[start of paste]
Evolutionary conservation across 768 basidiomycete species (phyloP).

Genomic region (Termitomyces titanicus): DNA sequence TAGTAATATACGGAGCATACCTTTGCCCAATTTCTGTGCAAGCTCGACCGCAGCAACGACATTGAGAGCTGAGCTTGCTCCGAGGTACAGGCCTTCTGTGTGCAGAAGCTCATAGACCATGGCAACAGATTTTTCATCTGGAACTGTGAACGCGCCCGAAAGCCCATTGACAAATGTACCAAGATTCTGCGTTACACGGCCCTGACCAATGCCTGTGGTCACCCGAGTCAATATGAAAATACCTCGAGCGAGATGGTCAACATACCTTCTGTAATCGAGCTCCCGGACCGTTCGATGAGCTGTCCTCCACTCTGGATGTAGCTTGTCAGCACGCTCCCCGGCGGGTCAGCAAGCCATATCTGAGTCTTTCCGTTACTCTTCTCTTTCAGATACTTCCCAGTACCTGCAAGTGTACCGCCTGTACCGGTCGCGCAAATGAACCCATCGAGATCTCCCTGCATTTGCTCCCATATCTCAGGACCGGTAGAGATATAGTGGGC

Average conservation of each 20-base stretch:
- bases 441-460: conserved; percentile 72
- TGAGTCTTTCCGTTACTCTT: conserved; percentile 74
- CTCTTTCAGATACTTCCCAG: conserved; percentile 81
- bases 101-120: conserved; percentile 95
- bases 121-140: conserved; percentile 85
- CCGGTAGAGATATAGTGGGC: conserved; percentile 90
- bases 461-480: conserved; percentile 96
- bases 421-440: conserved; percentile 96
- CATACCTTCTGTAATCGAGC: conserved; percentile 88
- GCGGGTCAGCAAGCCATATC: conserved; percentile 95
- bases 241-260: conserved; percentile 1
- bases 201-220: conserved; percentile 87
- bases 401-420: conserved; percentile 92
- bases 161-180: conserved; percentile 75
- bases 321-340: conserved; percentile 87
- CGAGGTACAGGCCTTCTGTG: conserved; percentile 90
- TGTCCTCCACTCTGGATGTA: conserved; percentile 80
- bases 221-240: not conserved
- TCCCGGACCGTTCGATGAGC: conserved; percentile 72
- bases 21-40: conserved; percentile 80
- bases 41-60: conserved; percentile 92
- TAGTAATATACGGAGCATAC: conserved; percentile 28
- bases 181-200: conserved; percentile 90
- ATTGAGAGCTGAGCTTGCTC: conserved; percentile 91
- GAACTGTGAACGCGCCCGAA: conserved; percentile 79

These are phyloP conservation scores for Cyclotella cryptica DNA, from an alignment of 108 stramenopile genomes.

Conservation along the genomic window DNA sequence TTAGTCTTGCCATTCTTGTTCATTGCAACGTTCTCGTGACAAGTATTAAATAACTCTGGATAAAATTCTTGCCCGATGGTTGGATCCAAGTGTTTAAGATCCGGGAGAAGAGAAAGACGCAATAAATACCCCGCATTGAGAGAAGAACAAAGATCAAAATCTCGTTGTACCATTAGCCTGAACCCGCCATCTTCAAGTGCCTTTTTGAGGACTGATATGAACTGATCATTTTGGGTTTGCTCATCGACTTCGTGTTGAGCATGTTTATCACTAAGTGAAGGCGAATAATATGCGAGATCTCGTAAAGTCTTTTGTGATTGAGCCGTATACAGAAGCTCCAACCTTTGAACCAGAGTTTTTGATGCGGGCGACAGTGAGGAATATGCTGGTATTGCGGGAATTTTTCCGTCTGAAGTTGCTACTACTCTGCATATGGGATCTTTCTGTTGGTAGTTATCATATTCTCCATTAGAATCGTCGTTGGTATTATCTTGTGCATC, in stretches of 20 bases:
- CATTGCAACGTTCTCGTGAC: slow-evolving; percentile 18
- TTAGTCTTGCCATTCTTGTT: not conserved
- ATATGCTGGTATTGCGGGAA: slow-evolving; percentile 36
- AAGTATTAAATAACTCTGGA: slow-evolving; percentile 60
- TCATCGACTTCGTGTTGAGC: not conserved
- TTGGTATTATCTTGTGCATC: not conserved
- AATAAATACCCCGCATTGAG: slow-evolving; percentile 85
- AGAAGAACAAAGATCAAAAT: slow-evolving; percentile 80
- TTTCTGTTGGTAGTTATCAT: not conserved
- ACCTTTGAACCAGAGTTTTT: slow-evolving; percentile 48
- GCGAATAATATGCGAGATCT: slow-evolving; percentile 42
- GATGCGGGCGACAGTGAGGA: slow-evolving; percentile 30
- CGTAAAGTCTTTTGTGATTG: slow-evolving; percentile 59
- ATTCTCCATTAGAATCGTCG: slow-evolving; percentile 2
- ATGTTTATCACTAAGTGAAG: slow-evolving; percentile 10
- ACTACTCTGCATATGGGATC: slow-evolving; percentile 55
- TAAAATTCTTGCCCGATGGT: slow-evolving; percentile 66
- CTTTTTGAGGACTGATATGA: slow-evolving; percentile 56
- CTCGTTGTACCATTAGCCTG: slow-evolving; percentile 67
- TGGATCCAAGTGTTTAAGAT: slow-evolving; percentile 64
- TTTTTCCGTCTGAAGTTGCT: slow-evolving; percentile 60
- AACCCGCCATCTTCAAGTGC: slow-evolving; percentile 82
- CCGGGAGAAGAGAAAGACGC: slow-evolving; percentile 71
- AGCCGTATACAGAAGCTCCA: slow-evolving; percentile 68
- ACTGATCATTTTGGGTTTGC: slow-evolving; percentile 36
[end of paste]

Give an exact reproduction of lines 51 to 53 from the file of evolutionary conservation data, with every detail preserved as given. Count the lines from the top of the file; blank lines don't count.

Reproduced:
- TTTTTCCGTCTGAAGTTGCT: slow-evolving; percentile 60
- AACCCGCCATCTTCAAGTGC: slow-evolving; percentile 82
- CCGGGAGAAGAGAAAGACGC: slow-evolving; percentile 71